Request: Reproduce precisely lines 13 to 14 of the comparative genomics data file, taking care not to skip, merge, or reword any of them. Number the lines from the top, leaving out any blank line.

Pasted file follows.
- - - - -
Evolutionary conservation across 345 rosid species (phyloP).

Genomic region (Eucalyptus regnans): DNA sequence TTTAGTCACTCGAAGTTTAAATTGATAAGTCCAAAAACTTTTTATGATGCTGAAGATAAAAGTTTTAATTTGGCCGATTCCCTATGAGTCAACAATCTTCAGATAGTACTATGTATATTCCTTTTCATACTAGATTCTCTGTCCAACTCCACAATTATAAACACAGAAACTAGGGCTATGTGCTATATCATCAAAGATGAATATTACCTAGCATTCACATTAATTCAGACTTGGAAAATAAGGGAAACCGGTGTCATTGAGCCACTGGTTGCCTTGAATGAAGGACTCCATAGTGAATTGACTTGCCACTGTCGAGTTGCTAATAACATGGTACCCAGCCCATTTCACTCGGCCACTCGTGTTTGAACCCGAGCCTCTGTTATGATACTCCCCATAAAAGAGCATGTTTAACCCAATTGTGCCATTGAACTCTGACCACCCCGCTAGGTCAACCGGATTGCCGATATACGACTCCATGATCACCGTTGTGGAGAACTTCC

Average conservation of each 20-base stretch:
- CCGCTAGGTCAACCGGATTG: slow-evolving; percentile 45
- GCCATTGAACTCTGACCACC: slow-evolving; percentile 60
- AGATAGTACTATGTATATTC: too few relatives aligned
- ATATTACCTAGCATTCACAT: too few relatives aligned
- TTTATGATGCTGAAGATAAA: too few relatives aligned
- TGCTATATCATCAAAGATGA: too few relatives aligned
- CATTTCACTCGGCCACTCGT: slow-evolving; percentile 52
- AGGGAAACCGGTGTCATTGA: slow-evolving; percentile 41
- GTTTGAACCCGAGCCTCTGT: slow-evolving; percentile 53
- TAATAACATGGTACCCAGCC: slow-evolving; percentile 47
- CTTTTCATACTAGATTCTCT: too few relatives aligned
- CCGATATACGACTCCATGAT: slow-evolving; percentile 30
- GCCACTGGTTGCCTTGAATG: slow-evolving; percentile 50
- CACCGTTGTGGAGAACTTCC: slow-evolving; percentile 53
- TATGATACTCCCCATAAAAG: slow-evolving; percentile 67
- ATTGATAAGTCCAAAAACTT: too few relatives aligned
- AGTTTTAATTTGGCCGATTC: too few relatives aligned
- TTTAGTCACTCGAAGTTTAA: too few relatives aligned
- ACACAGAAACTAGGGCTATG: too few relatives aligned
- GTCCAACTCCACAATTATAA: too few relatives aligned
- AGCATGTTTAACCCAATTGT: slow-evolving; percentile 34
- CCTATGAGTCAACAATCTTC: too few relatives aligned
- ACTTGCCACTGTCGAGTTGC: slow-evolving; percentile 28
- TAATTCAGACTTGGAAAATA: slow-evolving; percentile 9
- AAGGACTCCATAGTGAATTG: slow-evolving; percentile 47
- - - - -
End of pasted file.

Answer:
- TAATAACATGGTACCCAGCC: slow-evolving; percentile 47
- CTTTTCATACTAGATTCTCT: too few relatives aligned